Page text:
In addition, the Union claims that the Arbitrator did not provide a remedy for the Agency's failure to offer non-exempt employees a choice between comp time and overtime pay.
Finally, the Union claims that the Arbitrator's finding "that employees did in fact work overtime without compensation, but that there was somehow a `wash' since they get a very flexible work schedule" is contrary to law. Id. at 7. The Union asserts that the award "must [ v60 p603 ] be reversed and remanded for processing of an evaluation of damages[.]" Id. at 1.
B. Agency's Opposition
First, the Agency asserts that, read in context, the Arbitrator's award found that overtime worked by employees was neither suffered and permitted nor approved in advance as required by the parties' agreement. The Agency claims that the Arbitrator "correctly noted that Agency supervisors could adhere to Agency policy and deny any overtime . . . [and] concluded that both the Agency and employees were better served by `permitting informal arrangements' - granting time off for such overtime -especially since it [wa]s de minimis (less than one hour)." Opposition at 2. In this regard, the Agency claims that the Union's argument is "misleading" and that "the Arbitrator did not find that overtime of less than one hour is not covered by the FLSA, [the parties' agreement,] or Title 5." Id. at 3.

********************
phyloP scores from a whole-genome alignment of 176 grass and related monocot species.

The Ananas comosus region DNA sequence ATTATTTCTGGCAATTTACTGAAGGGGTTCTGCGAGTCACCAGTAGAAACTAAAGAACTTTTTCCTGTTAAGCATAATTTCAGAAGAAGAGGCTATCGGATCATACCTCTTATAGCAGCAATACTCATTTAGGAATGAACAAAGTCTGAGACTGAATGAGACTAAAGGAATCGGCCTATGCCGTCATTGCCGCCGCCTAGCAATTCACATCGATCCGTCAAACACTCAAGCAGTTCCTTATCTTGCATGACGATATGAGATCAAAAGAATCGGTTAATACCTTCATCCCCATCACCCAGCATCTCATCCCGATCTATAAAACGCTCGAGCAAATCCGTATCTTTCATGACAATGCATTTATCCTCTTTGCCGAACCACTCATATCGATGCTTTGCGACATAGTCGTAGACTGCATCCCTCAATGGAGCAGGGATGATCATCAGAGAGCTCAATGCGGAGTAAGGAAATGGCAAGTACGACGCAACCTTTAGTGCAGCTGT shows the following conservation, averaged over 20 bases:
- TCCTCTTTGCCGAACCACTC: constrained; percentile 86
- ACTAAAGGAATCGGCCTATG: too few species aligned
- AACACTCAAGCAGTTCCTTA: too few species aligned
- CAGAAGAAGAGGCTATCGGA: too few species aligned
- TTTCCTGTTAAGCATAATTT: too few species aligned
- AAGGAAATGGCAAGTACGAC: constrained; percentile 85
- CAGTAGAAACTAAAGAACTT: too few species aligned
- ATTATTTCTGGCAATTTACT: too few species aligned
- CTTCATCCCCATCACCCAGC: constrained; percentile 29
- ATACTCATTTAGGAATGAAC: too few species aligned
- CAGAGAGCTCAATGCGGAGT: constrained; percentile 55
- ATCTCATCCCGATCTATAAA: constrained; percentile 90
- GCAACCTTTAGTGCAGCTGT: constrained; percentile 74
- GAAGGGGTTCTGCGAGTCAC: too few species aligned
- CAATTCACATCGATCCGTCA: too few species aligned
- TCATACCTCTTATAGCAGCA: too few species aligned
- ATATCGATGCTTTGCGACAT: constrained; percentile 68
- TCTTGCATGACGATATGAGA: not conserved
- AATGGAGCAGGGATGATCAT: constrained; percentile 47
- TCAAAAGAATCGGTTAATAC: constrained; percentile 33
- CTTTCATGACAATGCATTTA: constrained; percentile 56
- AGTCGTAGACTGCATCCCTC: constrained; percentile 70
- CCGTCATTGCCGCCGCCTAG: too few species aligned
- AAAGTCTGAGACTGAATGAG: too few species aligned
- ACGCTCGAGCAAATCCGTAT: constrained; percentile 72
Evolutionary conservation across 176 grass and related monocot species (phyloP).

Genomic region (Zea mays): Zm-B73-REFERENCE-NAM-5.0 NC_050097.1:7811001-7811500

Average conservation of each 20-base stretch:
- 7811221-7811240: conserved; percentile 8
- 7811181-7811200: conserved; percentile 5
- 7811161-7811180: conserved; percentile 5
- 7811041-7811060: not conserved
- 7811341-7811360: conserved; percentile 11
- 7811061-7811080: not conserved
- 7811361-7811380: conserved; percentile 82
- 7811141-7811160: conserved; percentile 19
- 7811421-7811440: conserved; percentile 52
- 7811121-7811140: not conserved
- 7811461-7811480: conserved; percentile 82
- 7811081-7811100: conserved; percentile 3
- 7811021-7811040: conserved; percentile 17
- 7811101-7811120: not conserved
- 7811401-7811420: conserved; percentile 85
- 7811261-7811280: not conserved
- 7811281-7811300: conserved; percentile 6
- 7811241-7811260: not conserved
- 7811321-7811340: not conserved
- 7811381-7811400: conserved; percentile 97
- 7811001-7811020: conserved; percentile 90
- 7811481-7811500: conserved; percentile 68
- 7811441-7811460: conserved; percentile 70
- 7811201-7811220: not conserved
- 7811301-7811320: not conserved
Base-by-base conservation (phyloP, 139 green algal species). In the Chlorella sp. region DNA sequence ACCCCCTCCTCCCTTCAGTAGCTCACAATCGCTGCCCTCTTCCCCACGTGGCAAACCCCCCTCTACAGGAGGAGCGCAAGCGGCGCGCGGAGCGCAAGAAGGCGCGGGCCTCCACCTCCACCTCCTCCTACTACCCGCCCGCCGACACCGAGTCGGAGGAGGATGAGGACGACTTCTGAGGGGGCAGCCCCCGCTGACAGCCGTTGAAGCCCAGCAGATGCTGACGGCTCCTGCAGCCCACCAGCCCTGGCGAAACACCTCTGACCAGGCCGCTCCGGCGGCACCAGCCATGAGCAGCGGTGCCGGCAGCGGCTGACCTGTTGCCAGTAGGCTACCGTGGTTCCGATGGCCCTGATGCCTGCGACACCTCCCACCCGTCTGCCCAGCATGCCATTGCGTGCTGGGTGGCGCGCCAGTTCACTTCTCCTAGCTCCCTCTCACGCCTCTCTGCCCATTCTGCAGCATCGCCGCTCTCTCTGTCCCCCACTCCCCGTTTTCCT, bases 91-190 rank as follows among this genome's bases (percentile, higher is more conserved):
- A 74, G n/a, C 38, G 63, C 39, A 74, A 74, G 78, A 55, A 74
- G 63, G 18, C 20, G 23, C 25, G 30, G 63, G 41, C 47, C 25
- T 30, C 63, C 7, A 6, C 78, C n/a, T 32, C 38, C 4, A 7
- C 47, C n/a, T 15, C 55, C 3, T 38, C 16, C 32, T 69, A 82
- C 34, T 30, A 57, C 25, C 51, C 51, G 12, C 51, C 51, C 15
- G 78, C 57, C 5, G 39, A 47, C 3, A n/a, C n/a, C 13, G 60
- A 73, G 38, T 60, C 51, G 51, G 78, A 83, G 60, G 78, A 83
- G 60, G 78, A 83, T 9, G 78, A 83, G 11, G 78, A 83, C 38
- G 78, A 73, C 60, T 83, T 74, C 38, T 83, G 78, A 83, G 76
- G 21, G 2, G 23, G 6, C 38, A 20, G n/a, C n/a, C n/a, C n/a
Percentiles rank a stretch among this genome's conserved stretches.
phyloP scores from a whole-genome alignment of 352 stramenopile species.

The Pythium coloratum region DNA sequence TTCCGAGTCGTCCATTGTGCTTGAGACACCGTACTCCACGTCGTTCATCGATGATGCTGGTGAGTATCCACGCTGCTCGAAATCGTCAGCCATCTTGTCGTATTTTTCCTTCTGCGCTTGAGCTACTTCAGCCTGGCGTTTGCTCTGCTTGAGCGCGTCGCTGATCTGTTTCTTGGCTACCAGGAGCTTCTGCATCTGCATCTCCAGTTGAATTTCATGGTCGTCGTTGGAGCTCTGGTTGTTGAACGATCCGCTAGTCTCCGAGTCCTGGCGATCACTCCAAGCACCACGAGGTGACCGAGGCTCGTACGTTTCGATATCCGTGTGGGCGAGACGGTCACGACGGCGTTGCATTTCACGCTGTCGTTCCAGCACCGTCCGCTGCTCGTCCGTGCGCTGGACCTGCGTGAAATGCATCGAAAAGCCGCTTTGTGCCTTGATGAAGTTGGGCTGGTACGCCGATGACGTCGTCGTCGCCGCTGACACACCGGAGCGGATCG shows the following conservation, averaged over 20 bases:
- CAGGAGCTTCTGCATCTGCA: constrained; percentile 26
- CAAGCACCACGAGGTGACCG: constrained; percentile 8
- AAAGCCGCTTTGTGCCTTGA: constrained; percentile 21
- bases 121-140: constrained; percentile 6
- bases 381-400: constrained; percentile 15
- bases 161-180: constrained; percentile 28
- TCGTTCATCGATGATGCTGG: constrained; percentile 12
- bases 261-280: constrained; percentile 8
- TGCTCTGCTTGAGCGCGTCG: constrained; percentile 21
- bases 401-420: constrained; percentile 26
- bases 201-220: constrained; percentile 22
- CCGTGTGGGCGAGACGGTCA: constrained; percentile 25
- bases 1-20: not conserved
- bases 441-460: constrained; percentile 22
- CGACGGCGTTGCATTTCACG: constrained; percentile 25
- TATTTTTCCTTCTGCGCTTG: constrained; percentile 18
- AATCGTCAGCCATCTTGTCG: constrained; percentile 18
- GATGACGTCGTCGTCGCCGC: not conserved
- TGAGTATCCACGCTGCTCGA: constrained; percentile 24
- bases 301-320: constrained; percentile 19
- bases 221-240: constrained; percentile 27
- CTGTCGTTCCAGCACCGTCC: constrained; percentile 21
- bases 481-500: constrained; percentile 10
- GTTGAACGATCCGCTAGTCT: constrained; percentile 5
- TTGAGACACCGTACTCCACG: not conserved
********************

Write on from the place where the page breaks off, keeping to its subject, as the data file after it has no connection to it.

The Agency also claims that, by finding that there was conflicting information regarding the failure to offer non-exempt employees a choice of comp time or overtime pay, the Arbitrator concluded that "the Union failed to meet its burden of proof of showing uncompensated overtime and damages." Id.
Further, the Agency argues that the Arbitrator did not determine that the employees were not entitled to overtime because of the flexibility granted them by the Agency. In this regard, the Agency claims that the Union misconstrued the Arbitrator's statements. The Agency asserts that, in the section of the award referenced by the Union, the Arbitrator was referring to the practice of informally granting employees comp time without documentation. In this regard, the Agency claims, the Arbitrator "simply acknowledged that the flexibility enjoyed by the employees outweighed the need for documentation." Opposition at 4.